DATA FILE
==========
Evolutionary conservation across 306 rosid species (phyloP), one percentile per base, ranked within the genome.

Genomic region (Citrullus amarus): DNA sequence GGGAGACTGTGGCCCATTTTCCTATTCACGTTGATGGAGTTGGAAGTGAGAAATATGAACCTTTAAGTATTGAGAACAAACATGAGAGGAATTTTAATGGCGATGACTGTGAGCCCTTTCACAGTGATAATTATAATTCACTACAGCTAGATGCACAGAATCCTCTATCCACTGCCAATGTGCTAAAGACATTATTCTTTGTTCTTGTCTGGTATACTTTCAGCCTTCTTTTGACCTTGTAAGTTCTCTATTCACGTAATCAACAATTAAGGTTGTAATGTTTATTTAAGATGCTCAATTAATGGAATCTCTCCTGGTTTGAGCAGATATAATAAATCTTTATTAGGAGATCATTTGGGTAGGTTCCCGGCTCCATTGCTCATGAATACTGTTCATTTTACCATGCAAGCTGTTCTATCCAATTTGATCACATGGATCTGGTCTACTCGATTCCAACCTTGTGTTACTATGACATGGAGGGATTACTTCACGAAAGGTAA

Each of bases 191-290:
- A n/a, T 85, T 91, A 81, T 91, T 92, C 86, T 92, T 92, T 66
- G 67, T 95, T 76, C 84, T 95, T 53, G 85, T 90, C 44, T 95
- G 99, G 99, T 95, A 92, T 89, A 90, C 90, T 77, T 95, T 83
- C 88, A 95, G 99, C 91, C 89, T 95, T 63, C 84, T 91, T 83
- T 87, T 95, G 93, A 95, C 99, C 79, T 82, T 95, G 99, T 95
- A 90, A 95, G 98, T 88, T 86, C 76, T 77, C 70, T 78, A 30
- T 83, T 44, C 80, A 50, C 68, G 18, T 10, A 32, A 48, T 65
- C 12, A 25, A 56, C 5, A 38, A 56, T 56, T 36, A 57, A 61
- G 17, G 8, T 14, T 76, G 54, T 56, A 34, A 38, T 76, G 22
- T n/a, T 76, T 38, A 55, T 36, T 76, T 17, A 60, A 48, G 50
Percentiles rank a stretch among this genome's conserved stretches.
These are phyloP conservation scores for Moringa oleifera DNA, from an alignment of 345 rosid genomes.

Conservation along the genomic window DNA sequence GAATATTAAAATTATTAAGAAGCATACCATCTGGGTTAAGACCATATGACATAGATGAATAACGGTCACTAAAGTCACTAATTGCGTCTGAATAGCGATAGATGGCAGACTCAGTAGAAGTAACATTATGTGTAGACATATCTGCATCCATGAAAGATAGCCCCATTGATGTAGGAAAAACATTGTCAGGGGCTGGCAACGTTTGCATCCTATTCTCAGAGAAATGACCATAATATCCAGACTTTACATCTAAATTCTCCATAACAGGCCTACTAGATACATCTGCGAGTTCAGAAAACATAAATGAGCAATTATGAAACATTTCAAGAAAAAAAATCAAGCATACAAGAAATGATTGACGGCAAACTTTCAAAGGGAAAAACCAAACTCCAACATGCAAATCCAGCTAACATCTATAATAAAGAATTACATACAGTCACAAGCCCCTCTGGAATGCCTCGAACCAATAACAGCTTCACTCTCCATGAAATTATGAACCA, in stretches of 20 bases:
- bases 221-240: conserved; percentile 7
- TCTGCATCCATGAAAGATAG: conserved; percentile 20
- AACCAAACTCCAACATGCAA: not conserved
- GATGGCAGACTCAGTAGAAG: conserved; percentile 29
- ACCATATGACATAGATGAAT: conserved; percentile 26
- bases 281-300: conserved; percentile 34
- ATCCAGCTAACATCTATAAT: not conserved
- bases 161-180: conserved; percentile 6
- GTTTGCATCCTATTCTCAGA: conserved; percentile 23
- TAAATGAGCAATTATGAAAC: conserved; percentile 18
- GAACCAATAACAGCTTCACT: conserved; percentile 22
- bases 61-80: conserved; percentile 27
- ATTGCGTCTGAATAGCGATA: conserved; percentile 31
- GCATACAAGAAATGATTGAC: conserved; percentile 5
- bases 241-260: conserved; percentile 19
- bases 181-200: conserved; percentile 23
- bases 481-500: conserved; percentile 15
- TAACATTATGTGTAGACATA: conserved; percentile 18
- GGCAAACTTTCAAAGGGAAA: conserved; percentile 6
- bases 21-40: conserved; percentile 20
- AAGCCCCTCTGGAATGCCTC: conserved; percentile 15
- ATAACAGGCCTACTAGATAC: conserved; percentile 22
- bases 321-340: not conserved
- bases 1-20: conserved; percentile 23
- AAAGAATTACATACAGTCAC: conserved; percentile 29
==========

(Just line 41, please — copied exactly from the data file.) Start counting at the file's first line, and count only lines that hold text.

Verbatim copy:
- AAAGAATTACATACAGTCAC: conserved; percentile 29